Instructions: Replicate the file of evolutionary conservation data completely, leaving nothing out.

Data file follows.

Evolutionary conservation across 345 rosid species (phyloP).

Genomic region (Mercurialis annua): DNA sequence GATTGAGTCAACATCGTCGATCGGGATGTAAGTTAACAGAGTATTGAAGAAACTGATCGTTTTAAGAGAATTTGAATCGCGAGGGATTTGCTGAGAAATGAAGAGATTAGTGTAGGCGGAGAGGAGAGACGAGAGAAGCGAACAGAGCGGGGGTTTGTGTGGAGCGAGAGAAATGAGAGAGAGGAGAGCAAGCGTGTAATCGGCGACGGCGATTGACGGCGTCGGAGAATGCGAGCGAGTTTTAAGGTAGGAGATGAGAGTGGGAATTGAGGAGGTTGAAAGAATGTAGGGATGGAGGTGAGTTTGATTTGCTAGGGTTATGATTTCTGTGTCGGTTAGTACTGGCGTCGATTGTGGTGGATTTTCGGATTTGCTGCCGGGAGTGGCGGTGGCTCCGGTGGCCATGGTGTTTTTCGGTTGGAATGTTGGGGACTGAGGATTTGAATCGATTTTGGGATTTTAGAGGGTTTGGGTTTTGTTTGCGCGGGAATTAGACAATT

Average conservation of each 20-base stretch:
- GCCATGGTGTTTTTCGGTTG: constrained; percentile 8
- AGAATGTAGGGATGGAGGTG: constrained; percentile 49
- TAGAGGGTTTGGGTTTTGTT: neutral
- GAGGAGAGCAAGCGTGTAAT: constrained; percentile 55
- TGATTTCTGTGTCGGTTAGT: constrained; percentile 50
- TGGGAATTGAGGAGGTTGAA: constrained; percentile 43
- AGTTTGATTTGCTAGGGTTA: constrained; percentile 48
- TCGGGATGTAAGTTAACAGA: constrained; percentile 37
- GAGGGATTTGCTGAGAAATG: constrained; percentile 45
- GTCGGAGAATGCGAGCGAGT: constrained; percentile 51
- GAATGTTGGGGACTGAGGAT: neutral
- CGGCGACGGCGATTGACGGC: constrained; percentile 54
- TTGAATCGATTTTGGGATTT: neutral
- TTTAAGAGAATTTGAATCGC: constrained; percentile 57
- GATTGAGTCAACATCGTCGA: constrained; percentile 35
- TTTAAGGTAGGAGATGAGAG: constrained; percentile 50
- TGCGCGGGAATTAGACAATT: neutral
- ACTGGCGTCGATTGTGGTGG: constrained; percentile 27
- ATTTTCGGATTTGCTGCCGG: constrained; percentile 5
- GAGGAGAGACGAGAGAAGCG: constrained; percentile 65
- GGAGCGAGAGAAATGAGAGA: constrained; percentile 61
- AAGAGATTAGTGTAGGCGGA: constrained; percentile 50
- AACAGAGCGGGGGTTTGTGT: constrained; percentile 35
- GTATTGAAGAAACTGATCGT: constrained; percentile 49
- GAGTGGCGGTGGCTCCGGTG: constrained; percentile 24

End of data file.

Evolutionary conservation across 345 rosid species (phyloP).

Genomic region (Mercurialis annua): DNA sequence GATTGAGTCAACATCGTCGATCGGGATGTAAGTTAACAGAGTATTGAAGAAACTGATCGTTTTAAGAGAATTTGAATCGCGAGGGATTTGCTGAGAAATGAAGAGATTAGTGTAGGCGGAGAGGAGAGACGAGAGAAGCGAACAGAGCGGGGGTTTGTGTGGAGCGAGAGAAATGAGAGAGAGGAGAGCAAGCGTGTAATCGGCGACGGCGATTGACGGCGTCGGAGAATGCGAGCGAGTTTTAAGGTAGGAGATGAGAGTGGGAATTGAGGAGGTTGAAAGAATGTAGGGATGGAGGTGAGTTTGATTTGCTAGGGTTATGATTTCTGTGTCGGTTAGTACTGGCGTCGATTGTGGTGGATTTTCGGATTTGCTGCCGGGAGTGGCGGTGGCTCCGGTGGCCATGGTGTTTTTCGGTTGGAATGTTGGGGACTGAGGATTTGAATCGATTTTGGGATTTTAGAGGGTTTGGGTTTTGTTTGCGCGGGAATTAGACAATT

Average conservation of each 20-base stretch:
- GCCATGGTGTTTTTCGGTTG: constrained; percentile 8
- AGAATGTAGGGATGGAGGTG: constrained; percentile 49
- TAGAGGGTTTGGGTTTTGTT: neutral
- GAGGAGAGCAAGCGTGTAAT: constrained; percentile 55
- TGATTTCTGTGTCGGTTAGT: constrained; percentile 50
- TGGGAATTGAGGAGGTTGAA: constrained; percentile 43
- AGTTTGATTTGCTAGGGTTA: constrained; percentile 48
- TCGGGATGTAAGTTAACAGA: constrained; percentile 37
- GAGGGATTTGCTGAGAAATG: constrained; percentile 45
- GTCGGAGAATGCGAGCGAGT: constrained; percentile 51
- GAATGTTGGGGACTGAGGAT: neutral
- CGGCGACGGCGATTGACGGC: constrained; percentile 54
- TTGAATCGATTTTGGGATTT: neutral
- TTTAAGAGAATTTGAATCGC: constrained; percentile 57
- GATTGAGTCAACATCGTCGA: constrained; percentile 35
- TTTAAGGTAGGAGATGAGAG: constrained; percentile 50
- TGCGCGGGAATTAGACAATT: neutral
- ACTGGCGTCGATTGTGGTGG: constrained; percentile 27
- ATTTTCGGATTTGCTGCCGG: constrained; percentile 5
- GAGGAGAGACGAGAGAAGCG: constrained; percentile 65
- GGAGCGAGAGAAATGAGAGA: constrained; percentile 61
- AAGAGATTAGTGTAGGCGGA: constrained; percentile 50
- AACAGAGCGGGGGTTTGTGT: constrained; percentile 35
- GTATTGAAGAAACTGATCGT: constrained; percentile 49
- GAGTGGCGGTGGCTCCGGTG: constrained; percentile 24